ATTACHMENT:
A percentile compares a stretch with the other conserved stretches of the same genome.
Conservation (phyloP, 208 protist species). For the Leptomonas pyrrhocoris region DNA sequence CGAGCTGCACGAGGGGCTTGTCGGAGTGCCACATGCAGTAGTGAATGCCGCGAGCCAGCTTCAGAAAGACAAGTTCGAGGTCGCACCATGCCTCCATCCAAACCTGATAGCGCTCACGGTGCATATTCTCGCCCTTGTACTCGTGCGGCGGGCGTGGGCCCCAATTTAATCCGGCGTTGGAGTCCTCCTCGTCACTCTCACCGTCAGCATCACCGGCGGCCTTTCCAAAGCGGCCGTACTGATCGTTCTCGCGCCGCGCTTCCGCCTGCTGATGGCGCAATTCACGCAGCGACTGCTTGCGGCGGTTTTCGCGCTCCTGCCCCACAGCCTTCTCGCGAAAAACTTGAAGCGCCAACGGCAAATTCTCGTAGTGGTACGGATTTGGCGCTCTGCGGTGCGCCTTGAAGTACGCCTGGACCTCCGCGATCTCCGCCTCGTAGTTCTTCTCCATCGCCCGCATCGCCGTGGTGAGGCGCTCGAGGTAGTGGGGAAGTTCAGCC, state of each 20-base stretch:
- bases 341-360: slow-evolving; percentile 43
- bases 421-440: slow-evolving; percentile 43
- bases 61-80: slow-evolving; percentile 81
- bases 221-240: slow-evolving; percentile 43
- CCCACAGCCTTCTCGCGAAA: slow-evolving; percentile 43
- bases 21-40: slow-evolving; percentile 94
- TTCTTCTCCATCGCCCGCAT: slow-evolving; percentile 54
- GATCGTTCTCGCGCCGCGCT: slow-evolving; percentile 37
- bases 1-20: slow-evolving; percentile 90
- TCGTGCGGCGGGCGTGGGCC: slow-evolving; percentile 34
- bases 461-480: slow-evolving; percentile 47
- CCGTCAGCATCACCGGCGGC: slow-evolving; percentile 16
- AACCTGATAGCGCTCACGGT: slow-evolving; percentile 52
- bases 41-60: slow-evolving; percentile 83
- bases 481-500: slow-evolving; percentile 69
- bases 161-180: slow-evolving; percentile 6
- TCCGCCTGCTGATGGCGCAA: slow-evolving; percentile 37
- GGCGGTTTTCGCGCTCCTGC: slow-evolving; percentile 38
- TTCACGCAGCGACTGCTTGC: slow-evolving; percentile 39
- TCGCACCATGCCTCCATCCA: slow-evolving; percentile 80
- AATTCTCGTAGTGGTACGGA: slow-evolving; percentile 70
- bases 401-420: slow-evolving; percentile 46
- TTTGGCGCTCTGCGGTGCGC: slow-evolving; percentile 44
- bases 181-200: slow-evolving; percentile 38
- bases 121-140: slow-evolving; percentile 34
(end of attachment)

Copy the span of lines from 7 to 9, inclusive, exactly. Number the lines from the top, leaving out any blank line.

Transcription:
- CCCACAGCCTTCTCGCGAAA: slow-evolving; percentile 43
- bases 21-40: slow-evolving; percentile 94
- TTCTTCTCCATCGCCCGCAT: slow-evolving; percentile 54